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Promotion: West Side Story – Sunnyvale Community Players

Something’s coming to Sunnyvale very soon

As Stephen Sondheim wrote back in 1957,

“Could it be? Yes it could.
Something’s coming, something good.”

And his work is coming to Sunnyvale Community Players (SCP) on September 11, 2021 and running through October 3, 2021.

After over 18 months, SCP is returning to its home at the Sunnyvale Community Theater, live, to present a work as relevant and timely today as it was when it first opened on Broadway in 1957. West Side Story is a story of forbidden love and the need for acceptance amidst societal turmoil. This musical with its classic score by the incomparable Leonard Bernstein, lyrics by Stephen Sondheim, book by Arthur Laurents, and choreography by Jerome Robbins is a challenging undertaking for any theater company. It’s a big show in every sense of the word, and the SCP cast is 35 strong supported by a live, 20-piece orchestra. The material is technically challenging and emotionally charged, and everyone is ready and eager to perform this exciting work for live audiences. [Continue reading]


Theatrical Review: Shylock – Tabard Theatre Company/Silicon Valley Shakespeare

‘Shylock’ explores crucial questions at Tabard

Tabard Theatre, in partnership with Silicon Valley Shakespeare, is exploring several important questions through their current production of Shylock, a play by Mark Leiren-Young. The playwright deftly confronts several considerations surrounding the questions of how artistic works should be presented to a modern audience. On the one hand, should audiences be shielded from that which makes them uncomfortable when imbued with current cultural sensitivities, particularly for works from another time? Should they be spoon fed the intent of a given work, or should they be allowed to come to their own conclusions? More directly, the play uses the controversial character of Shylock and questions how he should be portrayed to a modern audience or even whether a company should mount a production of Shakespeare’s The Merchant of Venice in the first place. [Continue reading]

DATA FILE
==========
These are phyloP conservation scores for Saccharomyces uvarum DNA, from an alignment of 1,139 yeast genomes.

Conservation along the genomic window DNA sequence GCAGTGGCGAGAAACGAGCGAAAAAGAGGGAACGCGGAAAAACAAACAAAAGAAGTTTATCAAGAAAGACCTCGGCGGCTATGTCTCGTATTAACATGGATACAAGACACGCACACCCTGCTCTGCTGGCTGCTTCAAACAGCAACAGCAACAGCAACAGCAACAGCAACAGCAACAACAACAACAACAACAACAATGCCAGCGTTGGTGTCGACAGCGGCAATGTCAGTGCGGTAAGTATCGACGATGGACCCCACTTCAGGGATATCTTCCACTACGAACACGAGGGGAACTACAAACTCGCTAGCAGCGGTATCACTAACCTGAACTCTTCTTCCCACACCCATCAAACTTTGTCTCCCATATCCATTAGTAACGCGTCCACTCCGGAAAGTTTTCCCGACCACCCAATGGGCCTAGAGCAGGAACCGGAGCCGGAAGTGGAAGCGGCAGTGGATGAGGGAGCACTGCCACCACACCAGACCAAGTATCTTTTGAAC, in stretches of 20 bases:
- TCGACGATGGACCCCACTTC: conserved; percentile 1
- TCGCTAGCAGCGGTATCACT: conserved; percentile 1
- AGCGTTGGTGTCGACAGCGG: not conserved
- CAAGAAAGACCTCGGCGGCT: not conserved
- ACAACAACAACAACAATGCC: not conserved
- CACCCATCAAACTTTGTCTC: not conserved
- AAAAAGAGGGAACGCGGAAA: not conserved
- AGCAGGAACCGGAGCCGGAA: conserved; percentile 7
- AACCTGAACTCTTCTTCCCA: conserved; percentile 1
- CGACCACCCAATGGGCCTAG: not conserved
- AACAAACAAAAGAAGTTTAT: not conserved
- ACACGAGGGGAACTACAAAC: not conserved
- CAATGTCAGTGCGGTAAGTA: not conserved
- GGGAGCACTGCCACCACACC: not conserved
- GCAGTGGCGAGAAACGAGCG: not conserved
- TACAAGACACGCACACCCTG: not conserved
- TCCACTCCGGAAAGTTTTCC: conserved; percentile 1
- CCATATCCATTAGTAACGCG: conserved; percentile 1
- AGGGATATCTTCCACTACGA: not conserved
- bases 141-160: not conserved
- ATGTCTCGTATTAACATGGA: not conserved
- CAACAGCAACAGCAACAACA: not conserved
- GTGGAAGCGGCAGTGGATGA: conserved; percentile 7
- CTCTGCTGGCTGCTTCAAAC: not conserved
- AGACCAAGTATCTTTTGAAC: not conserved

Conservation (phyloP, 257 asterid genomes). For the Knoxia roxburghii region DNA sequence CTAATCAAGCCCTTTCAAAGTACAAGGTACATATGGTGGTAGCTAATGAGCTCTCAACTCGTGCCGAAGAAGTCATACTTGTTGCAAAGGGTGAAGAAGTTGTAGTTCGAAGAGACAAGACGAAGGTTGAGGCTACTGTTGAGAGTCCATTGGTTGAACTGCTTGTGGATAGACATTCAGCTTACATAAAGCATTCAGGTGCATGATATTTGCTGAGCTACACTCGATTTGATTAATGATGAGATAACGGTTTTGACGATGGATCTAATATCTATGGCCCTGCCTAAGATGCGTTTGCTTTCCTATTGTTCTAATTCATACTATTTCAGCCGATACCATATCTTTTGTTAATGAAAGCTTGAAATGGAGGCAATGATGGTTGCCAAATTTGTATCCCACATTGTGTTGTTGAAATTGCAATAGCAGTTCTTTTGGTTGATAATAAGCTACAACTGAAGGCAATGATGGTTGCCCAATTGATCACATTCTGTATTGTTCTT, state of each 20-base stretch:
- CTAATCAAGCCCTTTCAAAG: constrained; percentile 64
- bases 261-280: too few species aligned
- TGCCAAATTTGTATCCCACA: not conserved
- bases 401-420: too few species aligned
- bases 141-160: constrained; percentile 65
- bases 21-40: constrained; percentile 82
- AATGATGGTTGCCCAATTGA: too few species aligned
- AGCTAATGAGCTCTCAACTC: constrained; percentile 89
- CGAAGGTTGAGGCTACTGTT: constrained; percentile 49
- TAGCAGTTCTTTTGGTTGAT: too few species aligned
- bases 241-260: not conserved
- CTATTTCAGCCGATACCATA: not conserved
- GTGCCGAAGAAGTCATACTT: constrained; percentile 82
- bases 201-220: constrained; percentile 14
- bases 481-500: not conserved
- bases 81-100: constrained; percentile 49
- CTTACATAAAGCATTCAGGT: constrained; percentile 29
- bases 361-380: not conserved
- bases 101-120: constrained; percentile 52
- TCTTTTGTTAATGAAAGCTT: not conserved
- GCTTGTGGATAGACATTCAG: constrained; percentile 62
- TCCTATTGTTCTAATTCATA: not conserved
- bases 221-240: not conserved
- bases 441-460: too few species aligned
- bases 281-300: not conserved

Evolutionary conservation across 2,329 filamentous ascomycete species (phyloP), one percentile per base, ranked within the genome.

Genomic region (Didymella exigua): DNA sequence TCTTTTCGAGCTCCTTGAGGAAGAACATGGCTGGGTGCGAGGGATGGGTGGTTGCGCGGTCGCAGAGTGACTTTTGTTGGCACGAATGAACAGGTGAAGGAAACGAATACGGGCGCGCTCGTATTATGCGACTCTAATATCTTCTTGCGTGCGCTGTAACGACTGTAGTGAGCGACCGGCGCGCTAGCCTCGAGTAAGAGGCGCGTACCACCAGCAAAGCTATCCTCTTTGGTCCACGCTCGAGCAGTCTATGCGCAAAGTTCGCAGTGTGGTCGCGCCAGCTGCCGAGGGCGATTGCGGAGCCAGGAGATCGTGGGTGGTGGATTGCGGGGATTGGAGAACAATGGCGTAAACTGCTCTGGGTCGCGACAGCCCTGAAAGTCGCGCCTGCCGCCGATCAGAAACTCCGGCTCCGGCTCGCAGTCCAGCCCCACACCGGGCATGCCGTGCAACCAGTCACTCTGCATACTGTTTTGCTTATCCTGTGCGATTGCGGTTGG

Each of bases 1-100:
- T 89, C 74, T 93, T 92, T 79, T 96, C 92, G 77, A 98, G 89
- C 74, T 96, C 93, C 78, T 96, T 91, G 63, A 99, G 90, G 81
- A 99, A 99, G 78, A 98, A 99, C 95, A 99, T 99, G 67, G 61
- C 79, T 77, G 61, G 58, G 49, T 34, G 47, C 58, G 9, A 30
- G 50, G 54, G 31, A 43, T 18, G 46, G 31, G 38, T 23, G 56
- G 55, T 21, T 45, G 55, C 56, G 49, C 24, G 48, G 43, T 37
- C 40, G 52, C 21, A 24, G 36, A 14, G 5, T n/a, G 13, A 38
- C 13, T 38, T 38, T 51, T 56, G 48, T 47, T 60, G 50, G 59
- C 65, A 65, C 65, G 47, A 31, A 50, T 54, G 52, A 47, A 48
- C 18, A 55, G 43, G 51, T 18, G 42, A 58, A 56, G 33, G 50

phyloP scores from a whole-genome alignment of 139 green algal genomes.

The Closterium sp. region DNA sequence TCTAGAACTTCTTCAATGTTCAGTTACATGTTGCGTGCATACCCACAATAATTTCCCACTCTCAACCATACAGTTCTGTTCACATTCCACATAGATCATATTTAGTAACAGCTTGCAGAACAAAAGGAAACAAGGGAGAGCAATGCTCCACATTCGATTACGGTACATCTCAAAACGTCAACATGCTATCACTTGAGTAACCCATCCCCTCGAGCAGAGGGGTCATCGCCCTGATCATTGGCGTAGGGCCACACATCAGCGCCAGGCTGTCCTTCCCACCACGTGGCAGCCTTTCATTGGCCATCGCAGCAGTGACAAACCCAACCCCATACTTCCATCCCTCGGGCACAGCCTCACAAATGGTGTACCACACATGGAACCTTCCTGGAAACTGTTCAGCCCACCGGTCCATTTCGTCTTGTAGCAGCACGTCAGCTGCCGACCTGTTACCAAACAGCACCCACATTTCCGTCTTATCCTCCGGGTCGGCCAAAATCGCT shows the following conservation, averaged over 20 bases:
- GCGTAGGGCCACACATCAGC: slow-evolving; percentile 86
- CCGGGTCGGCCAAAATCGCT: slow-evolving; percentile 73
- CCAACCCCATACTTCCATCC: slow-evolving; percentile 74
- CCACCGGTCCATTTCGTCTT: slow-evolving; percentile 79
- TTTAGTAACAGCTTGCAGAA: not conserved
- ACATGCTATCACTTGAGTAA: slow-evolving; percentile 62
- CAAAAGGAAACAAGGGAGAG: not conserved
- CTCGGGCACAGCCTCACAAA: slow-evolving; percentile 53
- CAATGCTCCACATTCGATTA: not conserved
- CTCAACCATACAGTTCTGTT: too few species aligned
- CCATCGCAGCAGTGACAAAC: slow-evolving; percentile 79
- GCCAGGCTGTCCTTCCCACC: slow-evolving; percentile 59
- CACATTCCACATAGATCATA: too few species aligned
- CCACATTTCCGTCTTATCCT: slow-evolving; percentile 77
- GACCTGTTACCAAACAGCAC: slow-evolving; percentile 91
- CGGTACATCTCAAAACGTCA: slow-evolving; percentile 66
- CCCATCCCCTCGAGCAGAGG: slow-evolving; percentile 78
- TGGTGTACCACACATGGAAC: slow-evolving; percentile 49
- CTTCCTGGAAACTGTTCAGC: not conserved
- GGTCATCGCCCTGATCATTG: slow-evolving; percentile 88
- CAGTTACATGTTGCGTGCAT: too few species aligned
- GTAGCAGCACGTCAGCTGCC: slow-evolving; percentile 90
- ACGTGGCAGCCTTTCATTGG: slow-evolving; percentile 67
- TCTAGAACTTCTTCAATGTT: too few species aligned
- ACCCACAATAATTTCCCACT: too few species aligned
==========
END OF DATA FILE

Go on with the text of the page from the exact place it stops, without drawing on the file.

Personal Essay: Photo journey: Geometry

I have always been intrigued by geometry and interesting shapes and perspectives in pictures. In fact, going through school, geometry was my favorite math class and not just because of the beautiful logic proofs, but I digress. In photography, sometimes a rather mundane scene can be fascinating when approached from a unique angle. Other times, the shading can even make common shapes pop. As mentioned in previous essays, I have spent a lot of time wandering through the exhibits packing the various Smithsonian museums over the years. While the National Air and Space Museum (NASM) in Washington, D.C. is my favorite Smithsonian location by far, I also appreciate several of the others in its vicinity. The Museum of Natural History has much to offer, and although the easiest way to get a good picture there is to buy one of their brochures which are filled with many elegant professional photographs, where is the fun in that? It’s far more satisfying to discover a unique perspective and capture it directly if possible. [Continue reading]

Previous essays in the series:

Photo journey: My quest for the perfect capitol shot

Photo journey: Reflection obsession

Photo journey: South Meadow Fence Road


Book Review: Why We Sleep: Unlocking The Power Of Sleep And Dreams, by Matthew Walker, PhD

‘Why We Sleep’ shows that sleep makes us smarter and healthier

Matthew Walker, PhD is a world renowned sleep researcher who shares some astonishing, well-kept secrets in his 2017 New York Times Bestseller, Why We Sleep: Unlocking The Power Of Sleep And Dreams. In this fascinating book, Walker starts with the basics such as what sleep actually is, how widespread sleep is in the animal kingdom, and why it is needed. He goes on to explain what the various stages of sleep do for us and what happens when they are missed. He closes with an enlightening discussion of how our societal norms help and harm us with respect to sleep. … Walker’s book packs insights from decades of research and over three million years of evolution into under 350 pages, and it’s worth reading every word. [Continue reading]


Personal Essay: Confessions of a Trekkie

I was lucky. I grew up in an era when Star Trek was new. This was the original series where so many of the pressing problems of the time were solved long ago in the story lines. Although I was a little young to catch the first season in its prime time slot because it was after my bedtime, I initially saw the show when the first season summer reruns aired earlier in the evening. I loved space and the idea of space travel to explore new worlds. This was during the era of the Apollo program, and the first moon landing occurred just a little over a month after the final episode of the original Star Trek series first aired. [Continue reading]


Fiction: A Dinner Surprise